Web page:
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HPV (Human Papilloma Virus)

This fact sheet answers frequently asked questions about HPV.

Genital Human Papillomavirus (HPV) sometimes referred to as genital warts, is a sexually transmitted infection (STI) caused by a virus. There are more than 40 types of HPV viruses that can infect men and women.

The basics

Who can get HPV?

Anyone who is sexually active can get HPV. Having unprotected sex increases the chance of getting HPV. HPV is so common that nearly all sexually active men and women get it at some point in their lives.

How does HPV spread?

HPV spreads when someone has vaginal, anal or oral sex with an infected individual. HPV can pass from an infected person even if they do not have symptoms. It is also possible to get more than one type of HPV. HPV can also pass from mother to child during birth, but this is very rare. 

You can increase your risk of infection by:

  • Having sex without using a latex or polyurethane condom
  • Having multiple sex partners
  • Having sex while high, on drugs, or under the influence of alcohol. This decreases the likelihood of using a condom or using one correctly

You cannot get HPV from:

  • Hugging
  • Shaking hands
  • Sharing food or using the same dish

Symptoms

What are the symptoms of HPV?

Many people with HPV do not have symptoms. For those who do have symptoms, the most common ones are:

  • Genital warts:
    • A small bump or groups of bumps
    • With some strains of  HPV, warts can show up within weeks or months after sexual contact with an infected partner

Long term HPV infections can cause cancers including:

  • Cervical cancer
    • This does not have symptoms until the cancer is advanced. The best way to know if you are at risk is to get regular pap tests
  • Other HPV-related cancers:        
    • Include cancer of the vagina, penis, anus, or throat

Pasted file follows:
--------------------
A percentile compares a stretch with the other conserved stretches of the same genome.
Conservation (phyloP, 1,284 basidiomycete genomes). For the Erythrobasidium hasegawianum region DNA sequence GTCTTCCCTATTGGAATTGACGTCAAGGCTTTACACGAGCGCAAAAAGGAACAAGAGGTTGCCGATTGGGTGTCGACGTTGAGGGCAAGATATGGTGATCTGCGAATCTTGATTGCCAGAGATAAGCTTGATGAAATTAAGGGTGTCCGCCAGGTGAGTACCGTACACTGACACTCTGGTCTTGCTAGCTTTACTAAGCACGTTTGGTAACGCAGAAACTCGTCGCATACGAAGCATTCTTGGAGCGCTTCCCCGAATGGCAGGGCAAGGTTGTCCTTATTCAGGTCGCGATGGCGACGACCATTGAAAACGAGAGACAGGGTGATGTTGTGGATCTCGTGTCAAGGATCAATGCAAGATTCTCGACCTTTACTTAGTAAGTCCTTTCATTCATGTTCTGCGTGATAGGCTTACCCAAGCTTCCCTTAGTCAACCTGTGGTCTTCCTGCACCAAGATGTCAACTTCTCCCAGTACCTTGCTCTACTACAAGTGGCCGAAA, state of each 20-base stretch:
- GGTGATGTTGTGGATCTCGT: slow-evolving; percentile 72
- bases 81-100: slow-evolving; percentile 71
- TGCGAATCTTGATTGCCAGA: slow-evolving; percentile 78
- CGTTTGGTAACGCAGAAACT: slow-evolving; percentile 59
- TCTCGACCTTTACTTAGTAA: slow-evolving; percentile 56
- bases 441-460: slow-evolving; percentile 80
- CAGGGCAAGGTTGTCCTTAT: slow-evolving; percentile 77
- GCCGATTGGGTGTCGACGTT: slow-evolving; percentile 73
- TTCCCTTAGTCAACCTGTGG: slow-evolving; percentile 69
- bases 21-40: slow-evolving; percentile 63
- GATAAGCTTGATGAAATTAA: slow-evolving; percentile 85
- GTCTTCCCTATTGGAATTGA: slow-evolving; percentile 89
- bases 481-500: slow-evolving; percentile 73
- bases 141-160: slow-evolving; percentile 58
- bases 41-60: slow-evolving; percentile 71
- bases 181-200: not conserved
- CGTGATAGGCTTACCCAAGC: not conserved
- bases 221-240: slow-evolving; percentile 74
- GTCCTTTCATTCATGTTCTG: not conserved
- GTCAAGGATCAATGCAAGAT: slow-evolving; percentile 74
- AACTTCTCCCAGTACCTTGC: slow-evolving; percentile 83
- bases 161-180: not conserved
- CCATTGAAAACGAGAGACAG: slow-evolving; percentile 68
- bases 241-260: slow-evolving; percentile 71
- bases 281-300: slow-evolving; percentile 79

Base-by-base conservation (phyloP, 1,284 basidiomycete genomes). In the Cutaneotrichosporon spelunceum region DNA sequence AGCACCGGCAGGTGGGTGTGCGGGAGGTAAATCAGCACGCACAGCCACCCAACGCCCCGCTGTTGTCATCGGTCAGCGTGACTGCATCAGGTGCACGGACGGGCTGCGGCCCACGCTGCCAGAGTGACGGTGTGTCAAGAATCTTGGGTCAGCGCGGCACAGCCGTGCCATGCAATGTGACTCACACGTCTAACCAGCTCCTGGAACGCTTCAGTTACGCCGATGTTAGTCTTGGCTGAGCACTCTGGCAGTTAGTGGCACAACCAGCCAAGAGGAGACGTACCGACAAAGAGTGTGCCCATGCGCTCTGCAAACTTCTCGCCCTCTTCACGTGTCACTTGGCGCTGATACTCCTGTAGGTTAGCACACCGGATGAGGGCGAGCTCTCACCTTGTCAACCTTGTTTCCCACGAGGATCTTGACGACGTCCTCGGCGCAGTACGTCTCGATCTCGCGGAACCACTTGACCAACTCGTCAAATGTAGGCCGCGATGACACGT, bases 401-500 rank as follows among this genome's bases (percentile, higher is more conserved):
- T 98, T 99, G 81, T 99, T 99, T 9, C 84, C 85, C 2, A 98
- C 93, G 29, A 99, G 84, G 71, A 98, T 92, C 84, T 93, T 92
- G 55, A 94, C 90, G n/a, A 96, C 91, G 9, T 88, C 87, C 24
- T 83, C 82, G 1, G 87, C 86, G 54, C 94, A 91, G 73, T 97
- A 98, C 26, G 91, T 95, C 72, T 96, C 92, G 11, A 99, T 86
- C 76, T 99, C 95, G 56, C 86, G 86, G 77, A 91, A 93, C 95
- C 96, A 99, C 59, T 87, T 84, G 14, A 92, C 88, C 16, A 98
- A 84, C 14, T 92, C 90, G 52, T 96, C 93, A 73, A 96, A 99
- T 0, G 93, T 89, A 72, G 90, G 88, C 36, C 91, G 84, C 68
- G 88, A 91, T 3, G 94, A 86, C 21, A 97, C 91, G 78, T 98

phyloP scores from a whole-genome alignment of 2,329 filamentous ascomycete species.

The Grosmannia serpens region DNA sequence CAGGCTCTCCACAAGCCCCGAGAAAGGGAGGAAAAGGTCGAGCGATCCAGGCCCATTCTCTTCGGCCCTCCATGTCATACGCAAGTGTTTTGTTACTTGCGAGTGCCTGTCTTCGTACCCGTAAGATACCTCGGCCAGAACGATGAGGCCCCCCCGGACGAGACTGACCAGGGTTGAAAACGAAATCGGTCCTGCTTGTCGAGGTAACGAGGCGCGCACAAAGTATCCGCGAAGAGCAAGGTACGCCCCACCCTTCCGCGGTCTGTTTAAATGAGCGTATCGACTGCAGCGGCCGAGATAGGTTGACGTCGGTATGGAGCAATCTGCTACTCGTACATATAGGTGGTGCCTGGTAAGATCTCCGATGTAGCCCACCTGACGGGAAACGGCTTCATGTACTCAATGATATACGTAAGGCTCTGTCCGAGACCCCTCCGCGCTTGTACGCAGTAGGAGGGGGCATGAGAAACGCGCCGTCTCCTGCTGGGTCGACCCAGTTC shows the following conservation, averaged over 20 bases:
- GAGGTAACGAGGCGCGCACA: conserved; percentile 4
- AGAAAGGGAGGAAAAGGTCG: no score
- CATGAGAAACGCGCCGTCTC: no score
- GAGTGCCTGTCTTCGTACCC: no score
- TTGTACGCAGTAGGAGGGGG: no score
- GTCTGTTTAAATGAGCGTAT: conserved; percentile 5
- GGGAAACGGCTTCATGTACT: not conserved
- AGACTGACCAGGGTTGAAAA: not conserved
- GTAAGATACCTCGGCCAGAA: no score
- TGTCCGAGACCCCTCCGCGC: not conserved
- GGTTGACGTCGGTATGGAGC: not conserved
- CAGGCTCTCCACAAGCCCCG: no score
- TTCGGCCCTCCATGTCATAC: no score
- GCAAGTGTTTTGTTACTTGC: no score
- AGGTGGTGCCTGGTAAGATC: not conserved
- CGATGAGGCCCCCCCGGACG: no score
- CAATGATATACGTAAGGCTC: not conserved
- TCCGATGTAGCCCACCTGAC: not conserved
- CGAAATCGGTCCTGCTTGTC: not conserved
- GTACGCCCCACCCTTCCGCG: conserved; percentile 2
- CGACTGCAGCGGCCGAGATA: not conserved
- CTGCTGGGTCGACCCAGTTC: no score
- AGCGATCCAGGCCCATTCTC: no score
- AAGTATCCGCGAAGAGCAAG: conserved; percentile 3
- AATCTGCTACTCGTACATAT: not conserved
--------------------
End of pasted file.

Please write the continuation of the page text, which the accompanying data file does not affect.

Long term HPV infections can also cause:

  • Recurrent Respiratory Papillomatosis (RRP)
    • Caused by warts in the throat
    • Can block the airway or make it hard to breathe
    • Can affect the vocal cords  

How long can an infected person spread HPV?

Once a person has HPV, they can continue to spread HPV to others during sexual contact. It is important to know that a person can spread HPV to others even if they do not have symptoms.

Testing & prevention

Can I protect myself from getting HPV?

A vaccine is available to protect men and women from getting the most serious strains of HPV. Learn more about the vaccines here

Can I do more to protect myself from getting HPV?

The only 100% effective way to prevent HPV is to not have sex. Talk to your health care provider about getting the HPV vaccine if you are between the ages of 11-26 to protect yourself.

Limit your risk of getting HPV or another STI by taking the following steps:

  • Always use a latex or polyurethane condom or barrier (dental dam) when having anal, vaginal and/or oral sex
    • Condoms made from "natural" materials may protect against pregnancy but NOT STIs
  • Reduce your number of partners if you choose to have sex
  • Talk with your partner about their STI status and getting tested
  • Talk with your health care provider about safer sexual practices and getting tested
  • Understand that having sex while under the influence of drugs and/or alcohol can increase the likelihood of unprotected sex

How can I find out if I have HPV?

All women should get regular pap tests. Check with your health care provider to find out how frequently you need testing. Men and women who get symptoms of possible HPV infection such as genital warts should see a health care provider. 

Where can I get tested?

Most health care providers offer testing for HPV and other STIs. If you need a health care provider, call the Mayor’s Health Line (MHL) at 617-534-5050.

Treatment

Can you treat HPV?

You cannot cure HPV. However, you can treat the diseases that HPV can cause such as genital warts, cervical cancer, other HPV-related cancers, or RRP.

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